Corporate Compliance

Tip: Limit bad press: Prepare for unanticipated events

Compliance Monitor, August 3, 2005

The compliance risks your facility faces don't just come from government actions. Should an unexpected event occur, your facility's good name could take a beating in the press.

Rick Wade, senior vice president for communications at the American Hospital Association recommends hospitals have a plan in place to deal with the unexpected. He says facilities should complete the following steps:

1. Form an unanticipated-events task force. This team directs media relations during problem situations. The team should also meet regularly to update press policies and procedures. Members need a list of ways to contact each other after hours. This team should include at least the following members:

 The chief operating officer or someone else who works daily with all department heads.

 A board member. This should be an experienced board member who understands the community and can provide the community perspective.

 The communications manager.

 Legal counsel.

 A clinical staff member (e.g., a physician or a nurse).

2. Identify risks. The task force needs to make a list of all possible risks on the horizon. The list should touch on all areas where your facility may someday be the target of media attention.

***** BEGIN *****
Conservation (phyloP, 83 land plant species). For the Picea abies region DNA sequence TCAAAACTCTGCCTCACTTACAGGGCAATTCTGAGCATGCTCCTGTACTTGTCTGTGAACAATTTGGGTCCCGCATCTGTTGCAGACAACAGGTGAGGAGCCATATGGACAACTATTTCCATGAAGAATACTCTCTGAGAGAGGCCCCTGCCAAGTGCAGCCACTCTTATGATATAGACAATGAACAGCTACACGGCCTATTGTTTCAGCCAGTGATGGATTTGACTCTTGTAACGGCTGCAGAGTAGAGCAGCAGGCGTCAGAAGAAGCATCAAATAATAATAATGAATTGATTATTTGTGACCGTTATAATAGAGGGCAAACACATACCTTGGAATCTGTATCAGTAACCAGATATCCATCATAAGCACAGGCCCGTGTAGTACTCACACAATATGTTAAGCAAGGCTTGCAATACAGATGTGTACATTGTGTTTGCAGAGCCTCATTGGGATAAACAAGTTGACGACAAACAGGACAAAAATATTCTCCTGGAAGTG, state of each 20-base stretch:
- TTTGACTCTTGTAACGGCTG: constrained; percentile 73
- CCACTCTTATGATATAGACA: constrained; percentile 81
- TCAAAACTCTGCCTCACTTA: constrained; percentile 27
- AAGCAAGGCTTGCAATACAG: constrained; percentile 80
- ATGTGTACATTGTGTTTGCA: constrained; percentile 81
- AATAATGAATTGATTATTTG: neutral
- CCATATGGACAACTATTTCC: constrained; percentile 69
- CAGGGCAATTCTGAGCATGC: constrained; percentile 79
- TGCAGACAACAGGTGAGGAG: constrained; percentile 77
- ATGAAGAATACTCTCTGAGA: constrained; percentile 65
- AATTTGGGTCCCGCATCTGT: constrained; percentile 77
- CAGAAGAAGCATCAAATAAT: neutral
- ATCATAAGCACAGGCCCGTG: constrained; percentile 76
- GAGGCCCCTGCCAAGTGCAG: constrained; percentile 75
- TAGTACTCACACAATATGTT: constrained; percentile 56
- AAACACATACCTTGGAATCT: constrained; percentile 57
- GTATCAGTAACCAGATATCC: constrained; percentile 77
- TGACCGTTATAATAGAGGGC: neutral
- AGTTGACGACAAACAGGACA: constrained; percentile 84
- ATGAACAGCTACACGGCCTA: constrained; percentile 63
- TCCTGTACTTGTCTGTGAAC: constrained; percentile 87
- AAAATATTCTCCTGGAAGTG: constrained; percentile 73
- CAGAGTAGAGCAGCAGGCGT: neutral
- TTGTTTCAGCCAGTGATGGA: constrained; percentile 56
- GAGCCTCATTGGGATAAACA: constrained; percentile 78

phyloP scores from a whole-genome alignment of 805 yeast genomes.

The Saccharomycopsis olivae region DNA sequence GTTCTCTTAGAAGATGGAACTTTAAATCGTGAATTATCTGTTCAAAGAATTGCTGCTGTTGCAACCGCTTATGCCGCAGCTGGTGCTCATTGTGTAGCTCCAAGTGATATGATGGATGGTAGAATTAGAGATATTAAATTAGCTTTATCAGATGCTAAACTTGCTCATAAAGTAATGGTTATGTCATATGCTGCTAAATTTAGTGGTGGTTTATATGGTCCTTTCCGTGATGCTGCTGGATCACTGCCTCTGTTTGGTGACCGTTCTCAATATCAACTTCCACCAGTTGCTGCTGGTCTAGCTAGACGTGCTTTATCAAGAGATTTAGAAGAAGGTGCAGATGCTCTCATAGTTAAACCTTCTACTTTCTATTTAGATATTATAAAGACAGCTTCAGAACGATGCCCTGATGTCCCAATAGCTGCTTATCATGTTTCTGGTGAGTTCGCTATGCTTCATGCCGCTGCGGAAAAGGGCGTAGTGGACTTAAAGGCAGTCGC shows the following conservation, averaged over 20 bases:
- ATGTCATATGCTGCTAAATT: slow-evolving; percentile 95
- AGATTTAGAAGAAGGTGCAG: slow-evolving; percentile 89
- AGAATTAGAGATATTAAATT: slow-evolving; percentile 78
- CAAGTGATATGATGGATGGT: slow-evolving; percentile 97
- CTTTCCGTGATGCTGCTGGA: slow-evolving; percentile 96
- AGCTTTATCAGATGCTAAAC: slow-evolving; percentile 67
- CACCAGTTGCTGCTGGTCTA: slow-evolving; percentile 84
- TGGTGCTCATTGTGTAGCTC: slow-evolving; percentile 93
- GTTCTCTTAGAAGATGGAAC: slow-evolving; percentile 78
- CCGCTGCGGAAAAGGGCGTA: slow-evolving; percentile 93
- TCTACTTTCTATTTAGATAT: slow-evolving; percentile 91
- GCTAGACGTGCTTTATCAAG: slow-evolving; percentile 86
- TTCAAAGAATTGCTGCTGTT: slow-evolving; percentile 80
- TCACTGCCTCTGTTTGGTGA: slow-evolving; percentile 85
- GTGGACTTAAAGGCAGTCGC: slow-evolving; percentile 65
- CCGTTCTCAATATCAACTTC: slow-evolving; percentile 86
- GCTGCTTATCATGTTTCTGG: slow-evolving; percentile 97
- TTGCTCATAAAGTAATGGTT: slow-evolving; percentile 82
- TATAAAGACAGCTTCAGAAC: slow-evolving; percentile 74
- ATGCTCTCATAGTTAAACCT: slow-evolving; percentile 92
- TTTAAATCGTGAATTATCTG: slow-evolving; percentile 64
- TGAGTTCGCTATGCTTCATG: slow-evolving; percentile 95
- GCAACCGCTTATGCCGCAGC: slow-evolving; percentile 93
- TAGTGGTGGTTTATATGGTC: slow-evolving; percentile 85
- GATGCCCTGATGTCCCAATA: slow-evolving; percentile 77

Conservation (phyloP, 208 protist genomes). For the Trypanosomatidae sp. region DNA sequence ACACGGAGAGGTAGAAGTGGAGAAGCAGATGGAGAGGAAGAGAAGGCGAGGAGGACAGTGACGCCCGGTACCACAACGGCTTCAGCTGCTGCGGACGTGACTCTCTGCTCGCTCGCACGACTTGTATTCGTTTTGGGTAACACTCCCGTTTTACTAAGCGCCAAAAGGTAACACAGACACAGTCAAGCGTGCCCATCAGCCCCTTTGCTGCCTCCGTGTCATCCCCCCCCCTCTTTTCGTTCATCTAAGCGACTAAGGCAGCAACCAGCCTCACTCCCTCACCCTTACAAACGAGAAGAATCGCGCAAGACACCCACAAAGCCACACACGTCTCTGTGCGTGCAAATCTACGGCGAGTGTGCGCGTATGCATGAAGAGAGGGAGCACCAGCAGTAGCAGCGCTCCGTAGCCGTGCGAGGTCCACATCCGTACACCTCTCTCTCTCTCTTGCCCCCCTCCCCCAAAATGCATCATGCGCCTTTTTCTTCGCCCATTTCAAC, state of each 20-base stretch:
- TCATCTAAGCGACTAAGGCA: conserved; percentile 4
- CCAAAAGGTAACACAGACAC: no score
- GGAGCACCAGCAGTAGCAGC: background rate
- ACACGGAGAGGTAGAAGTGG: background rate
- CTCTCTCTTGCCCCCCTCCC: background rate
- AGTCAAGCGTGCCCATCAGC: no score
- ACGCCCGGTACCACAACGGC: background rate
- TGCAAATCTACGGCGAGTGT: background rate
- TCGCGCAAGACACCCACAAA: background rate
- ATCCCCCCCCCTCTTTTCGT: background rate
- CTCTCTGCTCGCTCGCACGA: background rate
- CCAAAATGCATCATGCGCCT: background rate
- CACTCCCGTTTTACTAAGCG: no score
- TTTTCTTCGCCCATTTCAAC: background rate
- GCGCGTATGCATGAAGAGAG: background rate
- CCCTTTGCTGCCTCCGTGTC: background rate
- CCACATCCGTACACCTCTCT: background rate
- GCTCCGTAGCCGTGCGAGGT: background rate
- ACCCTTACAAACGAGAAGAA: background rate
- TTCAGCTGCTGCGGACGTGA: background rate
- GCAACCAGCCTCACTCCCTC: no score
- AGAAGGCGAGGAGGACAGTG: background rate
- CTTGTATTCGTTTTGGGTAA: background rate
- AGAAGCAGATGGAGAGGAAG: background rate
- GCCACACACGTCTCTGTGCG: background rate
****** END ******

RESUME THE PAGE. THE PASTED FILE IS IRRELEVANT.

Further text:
3. Create/update a framework. Should an unanticipated event arise, task force members should, when possible, adhere to the following steps:

 Gather as much information as possible.

 Convene a meeting to discuss strategy.

 Appoint a spokesperson.

 Decide the best way to communicate your message, including what points to cover.

 Decide on a time frame for putting out your message. In most cases, the facility will have less than 24 hours.

 Quickly inform board members of the problem.

 Contact local government leaders and others who should hear about the event from the facility itself. Inform hospital clergy of the problem.

 If possible, inform employees of as much as you can before releasing information to the media.

4. Take action. Some leaders in your organization may want to keep a serious problem quiet and hope the media doesn't find out. Instead, your facility should contact the media directly and present the problem in terms of how your organization plans to fix it, Wade said. This way, your organization shields itself from being on the defensive when the media gets hold of the story.

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